In discussing Jules Crittenden's critique of war reporting, he reminds me of stories the media like to tell -- whether or not the facts are there to allow them to tell those stories.
When I was a young guy out of law school in his first job, I participated in the Bench, Bar, Media dinners (it was a small town). One of the things I learned is that the District Attorney was acutely sensitive to the press: and would object to attorneys on the other side "making their case in the media". I suppose that was some of the difficulty faced by the journalists covering Nifong, though they finally came through after it was clear that Nifong was in trouble.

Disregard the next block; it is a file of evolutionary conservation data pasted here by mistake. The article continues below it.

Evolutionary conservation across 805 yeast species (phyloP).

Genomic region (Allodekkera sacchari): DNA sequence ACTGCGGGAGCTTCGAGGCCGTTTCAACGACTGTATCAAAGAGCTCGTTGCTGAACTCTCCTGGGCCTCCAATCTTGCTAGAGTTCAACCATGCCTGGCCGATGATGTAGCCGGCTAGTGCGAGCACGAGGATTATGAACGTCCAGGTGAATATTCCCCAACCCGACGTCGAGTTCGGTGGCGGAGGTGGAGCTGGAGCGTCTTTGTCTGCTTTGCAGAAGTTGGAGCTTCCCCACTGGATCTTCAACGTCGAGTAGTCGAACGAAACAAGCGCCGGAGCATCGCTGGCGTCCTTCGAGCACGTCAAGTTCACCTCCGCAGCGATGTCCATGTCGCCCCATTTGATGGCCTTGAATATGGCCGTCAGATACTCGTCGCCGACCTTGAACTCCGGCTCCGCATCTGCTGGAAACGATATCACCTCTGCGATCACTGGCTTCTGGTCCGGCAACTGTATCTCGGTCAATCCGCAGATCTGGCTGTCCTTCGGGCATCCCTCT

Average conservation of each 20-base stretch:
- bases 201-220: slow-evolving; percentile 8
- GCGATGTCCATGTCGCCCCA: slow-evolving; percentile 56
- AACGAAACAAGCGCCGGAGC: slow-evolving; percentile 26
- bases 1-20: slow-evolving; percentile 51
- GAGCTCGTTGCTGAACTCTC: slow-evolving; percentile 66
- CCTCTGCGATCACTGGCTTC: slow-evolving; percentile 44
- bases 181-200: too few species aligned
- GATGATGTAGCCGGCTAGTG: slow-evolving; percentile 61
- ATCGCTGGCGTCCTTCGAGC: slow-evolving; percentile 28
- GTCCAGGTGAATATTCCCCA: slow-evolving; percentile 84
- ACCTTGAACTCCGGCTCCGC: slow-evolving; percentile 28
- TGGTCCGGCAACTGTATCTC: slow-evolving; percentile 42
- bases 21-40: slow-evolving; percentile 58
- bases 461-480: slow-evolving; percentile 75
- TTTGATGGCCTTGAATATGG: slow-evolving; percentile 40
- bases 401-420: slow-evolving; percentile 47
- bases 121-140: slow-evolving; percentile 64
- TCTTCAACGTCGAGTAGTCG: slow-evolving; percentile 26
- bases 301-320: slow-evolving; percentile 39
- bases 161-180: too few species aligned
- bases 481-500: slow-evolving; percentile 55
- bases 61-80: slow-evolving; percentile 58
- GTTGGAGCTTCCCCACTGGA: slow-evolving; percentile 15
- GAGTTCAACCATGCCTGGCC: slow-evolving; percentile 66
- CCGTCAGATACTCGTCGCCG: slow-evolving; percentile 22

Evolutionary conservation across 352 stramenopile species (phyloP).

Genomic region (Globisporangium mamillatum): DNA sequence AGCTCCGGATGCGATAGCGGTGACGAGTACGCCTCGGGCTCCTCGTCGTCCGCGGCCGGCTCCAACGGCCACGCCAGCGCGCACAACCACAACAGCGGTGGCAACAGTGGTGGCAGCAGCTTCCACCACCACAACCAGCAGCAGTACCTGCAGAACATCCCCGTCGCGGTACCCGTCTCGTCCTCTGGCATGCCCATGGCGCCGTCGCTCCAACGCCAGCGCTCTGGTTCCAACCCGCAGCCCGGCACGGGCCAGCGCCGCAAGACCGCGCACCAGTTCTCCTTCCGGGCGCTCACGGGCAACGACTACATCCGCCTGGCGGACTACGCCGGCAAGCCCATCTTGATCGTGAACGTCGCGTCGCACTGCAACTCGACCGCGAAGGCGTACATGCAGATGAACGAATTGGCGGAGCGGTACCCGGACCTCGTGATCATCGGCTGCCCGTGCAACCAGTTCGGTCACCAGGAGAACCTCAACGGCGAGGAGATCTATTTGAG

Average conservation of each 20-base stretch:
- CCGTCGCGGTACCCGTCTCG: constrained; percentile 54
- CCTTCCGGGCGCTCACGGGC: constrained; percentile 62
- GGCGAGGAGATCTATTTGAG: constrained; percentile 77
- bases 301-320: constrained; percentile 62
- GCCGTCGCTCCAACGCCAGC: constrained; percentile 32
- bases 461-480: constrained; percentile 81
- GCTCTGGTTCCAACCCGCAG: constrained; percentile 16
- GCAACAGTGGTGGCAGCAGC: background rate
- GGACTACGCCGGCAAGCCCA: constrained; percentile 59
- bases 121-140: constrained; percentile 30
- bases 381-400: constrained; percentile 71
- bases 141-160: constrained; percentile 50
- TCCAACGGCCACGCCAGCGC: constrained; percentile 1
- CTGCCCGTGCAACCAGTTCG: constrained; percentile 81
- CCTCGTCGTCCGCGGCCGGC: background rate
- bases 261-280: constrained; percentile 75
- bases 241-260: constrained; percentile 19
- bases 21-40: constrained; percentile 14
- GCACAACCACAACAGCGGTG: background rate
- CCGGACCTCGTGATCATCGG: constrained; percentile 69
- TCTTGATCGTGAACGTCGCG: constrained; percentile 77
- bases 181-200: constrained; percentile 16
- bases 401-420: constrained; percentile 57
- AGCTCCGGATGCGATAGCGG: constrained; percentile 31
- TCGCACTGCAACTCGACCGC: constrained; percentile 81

But what bothers me most is that the mistakes all have a common pattern. The narratives, the stories that want to be written, are all stories with templates from the "grievance studies" departments.